Check if your energy provider is overcharging you with five steps

Smart Energy share tips for reducing energy bills

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Earlier in the year, Ofgem warned energy suppliers to tighten up direct debit policies after it found several companies were taking too much money from customers on automatic payments. With the new energy price guarantee now in effect bringing yearly bills for an average household up to a staggering £2,500, Britons will want to be certain they’re being charged accurate bills.

If someone thinks they may be being overcharged by their supplier, it is important they take action as soon as possible. However, some may not know exactly where to start.

Here are five steps people should take if they suspect their bill is incorrect.

Step one: Check the tariff hasn’t gone up

Depending on the tariff a person’s on, a gas or electricity supplier is obliged to provide fair notice of any price rises.

Pranjal Arya, chief commercial officer at boiler and home cover provider Hometree said: “Energy suppliers must now give their customers at least 30 days’ advance notice of price increases or changes in their contracts.

“Therefore, if you can identify your tariff has increased and you were not informed by your supplier, you can raise a complaint.”

This also applies if a person’s contract ends and it auto-renews with a price increase – even seasonal price changes must be communicated.

Step two: Closely monitor meter readings

Before taking any action against a provider, people should ensure their bill is definitely incorrect and double check they’re being charged more than they should be.

Mr Arya said: “Whilst over half of UK homes now have a smart meter, there are still a significant number of properties that don’t.”

Therefore, Mr Arya continued: “If you don’t have a smart meter, it is important to keep a close eye on your bills by regularly noting down your readings and comparing them to your current tariff. Checking at the same time each month alongside other admin tasks, like paying bills, can be a handy way to get into the habit of checking regularly.”

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Energy providers who estimate a household’s energy bill can sometimes accidentally overcharge, making it important to submit readings regularly to ensure greater accuracy.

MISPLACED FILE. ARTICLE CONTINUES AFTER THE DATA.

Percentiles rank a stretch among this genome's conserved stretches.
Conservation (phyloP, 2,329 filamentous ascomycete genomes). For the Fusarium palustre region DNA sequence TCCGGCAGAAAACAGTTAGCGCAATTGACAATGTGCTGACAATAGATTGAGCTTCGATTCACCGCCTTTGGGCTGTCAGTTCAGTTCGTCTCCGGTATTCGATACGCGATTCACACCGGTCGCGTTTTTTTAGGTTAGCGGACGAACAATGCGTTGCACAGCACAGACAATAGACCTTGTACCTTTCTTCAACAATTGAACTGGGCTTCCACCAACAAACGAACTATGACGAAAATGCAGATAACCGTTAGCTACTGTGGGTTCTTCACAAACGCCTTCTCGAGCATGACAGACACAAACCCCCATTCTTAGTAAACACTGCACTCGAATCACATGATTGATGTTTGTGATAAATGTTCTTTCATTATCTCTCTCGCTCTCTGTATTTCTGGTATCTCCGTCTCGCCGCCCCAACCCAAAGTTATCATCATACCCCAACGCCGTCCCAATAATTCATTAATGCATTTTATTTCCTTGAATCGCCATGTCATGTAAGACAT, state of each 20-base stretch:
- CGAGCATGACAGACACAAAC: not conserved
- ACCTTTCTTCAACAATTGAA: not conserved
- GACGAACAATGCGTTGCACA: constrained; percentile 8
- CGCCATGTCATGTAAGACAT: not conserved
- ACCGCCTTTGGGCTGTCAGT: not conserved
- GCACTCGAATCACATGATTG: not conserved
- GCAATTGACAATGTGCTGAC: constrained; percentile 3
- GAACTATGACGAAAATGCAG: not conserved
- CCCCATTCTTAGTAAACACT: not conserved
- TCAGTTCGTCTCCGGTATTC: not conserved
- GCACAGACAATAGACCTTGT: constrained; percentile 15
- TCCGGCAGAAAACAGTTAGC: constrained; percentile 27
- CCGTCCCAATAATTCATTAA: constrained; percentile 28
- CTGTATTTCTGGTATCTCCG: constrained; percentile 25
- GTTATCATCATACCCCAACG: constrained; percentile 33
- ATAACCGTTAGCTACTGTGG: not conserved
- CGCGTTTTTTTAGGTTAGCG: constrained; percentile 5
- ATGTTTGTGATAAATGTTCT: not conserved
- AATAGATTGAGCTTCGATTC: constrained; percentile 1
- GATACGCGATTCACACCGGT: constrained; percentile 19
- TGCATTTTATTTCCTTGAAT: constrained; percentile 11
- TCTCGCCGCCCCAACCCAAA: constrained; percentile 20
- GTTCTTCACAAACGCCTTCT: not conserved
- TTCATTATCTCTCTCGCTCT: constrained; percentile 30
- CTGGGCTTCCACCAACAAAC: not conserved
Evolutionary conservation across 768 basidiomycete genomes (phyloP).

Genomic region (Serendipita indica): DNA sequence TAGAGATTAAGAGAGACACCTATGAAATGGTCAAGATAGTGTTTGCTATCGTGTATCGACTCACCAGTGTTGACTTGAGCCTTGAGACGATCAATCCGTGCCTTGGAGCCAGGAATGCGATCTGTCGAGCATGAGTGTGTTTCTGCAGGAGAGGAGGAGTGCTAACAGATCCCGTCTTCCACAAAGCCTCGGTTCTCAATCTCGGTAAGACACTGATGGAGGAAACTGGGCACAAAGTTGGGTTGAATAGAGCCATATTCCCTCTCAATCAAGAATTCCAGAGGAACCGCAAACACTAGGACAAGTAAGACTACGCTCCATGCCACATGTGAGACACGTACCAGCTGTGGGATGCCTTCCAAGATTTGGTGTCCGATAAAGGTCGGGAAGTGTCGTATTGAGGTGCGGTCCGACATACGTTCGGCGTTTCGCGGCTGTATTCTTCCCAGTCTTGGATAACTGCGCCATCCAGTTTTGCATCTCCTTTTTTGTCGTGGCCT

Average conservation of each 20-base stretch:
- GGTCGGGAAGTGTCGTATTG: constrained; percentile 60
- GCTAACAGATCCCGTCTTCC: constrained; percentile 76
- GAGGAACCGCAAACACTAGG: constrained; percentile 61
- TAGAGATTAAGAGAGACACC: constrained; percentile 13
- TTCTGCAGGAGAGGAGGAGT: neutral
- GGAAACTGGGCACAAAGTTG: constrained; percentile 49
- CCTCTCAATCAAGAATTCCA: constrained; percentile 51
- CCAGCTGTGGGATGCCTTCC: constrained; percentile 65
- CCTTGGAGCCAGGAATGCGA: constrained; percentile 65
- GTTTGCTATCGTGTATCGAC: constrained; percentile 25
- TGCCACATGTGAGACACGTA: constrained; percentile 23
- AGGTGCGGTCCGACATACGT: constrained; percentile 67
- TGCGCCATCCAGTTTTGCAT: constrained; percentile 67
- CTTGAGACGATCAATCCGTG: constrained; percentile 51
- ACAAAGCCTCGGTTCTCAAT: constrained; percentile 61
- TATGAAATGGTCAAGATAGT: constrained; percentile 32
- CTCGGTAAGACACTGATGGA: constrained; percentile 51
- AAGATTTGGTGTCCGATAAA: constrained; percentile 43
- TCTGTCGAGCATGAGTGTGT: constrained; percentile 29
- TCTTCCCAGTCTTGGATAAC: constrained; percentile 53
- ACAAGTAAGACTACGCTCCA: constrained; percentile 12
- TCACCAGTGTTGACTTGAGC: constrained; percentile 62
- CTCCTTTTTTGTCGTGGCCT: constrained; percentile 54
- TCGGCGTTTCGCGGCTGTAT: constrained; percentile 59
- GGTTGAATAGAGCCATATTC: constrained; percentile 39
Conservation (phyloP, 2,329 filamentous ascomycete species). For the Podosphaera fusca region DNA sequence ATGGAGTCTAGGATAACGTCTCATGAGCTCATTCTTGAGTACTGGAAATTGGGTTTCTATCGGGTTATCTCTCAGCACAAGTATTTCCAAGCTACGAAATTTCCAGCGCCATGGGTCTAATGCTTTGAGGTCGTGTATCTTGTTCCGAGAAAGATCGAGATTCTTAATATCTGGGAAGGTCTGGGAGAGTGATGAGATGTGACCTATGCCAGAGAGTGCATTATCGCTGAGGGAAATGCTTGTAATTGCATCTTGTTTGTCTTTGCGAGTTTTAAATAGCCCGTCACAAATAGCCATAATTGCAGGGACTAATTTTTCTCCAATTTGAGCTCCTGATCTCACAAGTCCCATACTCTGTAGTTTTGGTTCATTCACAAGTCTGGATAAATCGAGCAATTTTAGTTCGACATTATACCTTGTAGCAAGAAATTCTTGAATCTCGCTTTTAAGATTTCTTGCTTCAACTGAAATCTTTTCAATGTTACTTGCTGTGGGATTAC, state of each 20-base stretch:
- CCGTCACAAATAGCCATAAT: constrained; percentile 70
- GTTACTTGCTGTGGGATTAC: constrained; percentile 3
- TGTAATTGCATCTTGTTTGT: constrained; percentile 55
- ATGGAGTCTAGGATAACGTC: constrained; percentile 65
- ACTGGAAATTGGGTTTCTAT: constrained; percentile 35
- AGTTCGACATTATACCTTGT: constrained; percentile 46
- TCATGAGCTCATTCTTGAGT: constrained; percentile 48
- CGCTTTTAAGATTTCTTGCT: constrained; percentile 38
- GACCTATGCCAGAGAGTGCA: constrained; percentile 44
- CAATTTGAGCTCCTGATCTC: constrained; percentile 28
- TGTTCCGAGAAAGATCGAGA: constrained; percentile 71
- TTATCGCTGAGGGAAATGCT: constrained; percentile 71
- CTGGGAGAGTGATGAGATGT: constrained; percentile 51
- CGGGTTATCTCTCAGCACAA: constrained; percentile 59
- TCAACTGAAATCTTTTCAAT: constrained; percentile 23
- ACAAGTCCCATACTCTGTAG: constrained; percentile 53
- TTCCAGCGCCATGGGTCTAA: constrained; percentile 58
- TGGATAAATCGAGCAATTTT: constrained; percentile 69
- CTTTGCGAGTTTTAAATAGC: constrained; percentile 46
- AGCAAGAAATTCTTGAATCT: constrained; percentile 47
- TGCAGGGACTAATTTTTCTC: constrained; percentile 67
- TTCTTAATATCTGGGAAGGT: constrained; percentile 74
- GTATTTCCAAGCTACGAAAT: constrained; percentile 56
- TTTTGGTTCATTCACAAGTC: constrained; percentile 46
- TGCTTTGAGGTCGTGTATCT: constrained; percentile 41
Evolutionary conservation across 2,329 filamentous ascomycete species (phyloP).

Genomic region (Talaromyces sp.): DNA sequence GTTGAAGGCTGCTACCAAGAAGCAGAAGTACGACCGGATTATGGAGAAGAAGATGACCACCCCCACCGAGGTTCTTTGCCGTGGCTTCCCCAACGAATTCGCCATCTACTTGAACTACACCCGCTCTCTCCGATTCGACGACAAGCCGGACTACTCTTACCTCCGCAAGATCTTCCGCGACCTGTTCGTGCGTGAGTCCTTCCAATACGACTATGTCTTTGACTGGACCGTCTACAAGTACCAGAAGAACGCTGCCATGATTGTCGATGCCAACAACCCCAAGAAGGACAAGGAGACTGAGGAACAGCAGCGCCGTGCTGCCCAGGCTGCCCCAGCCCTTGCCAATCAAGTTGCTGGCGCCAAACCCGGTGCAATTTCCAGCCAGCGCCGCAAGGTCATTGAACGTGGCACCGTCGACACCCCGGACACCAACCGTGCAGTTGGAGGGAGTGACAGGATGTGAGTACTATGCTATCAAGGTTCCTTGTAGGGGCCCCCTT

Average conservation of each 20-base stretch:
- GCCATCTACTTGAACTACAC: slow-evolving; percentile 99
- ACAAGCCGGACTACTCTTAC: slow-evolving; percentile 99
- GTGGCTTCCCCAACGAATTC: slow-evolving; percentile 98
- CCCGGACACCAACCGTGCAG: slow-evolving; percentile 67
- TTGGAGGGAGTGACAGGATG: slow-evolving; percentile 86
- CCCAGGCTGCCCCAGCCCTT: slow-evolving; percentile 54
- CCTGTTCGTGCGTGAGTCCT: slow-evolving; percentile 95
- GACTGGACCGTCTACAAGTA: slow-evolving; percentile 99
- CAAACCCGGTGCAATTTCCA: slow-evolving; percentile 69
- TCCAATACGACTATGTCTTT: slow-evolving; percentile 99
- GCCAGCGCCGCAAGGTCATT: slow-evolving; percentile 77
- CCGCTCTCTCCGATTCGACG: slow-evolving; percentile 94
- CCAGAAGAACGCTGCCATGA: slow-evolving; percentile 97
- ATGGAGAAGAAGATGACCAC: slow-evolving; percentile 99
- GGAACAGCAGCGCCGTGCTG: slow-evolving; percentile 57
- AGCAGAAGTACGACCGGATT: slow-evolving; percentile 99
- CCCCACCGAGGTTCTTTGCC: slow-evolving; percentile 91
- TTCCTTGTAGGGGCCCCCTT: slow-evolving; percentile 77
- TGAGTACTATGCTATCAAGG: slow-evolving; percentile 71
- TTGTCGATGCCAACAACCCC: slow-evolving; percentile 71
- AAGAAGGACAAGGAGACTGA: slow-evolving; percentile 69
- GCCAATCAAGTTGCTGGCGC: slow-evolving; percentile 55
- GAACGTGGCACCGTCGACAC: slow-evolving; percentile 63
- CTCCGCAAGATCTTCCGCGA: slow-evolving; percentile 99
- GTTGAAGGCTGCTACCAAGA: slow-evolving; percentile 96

Mr Arya said: “Four readings over the course of a year or one every three months is recommended. Having a set of accurate readings will help build your case when proving your bills are incorrect.”

Step 3: Check the smart meter is working properly

For those who do have a smart meter, it’s worth checking that the actual readings on the meter match what appears on the bill.

If they are different, it could mean the meter isn’t working properly and this needs to be fixed by the person’s provider.

Mr Arya said: “If this happens, you should get in touch with the energy supplier to explain the problem as soon as possible.

“In this case, they should be willing to issue a revised bill. Again, this is another reason why taking regular meter readings is important.”

Step 4: File a complaint with the provider

Once a person is certain their bills aren’t accurate, Mr Arya suggests filing a complaint with the gas or electricity provider.

He said: “In order to dispute this, you will need to be able to provide solid reasoning, stating why you think you’ve been charged the wrong amount and include evidence to support your claim. Evidence can include your customer account or reference number, copies of the bill you are challenging and rationale for the dispute.”

To file a complaint with an energy provider, people can usually call, use their online chat, email or post.

Mr Arya said: “Your supplier should always have a complaints procedure detailed on their website, along with all suitable contact details.

“It is recommended that you keep a copy of everything for your own records. This is because if you don’t successfully get the outcome you want, you may want to escalate the matter.”

Step 5: Take the complaint to The Energy Ombudsman

If the complaints procedure has been completed properly and the issue has not been resolved within eight weeks, complaints can be taken to The Energy Ombudsman.

Mr Ayra said: “The Ombudsman Service has the authority to enforce your provider to take action, which can be a more impactful way of resolving your issue.”

However, he continued: “It is important to note that within nine months of submitting your original complaint to your energy provider, you should file the complaint with the Ombudsman.”

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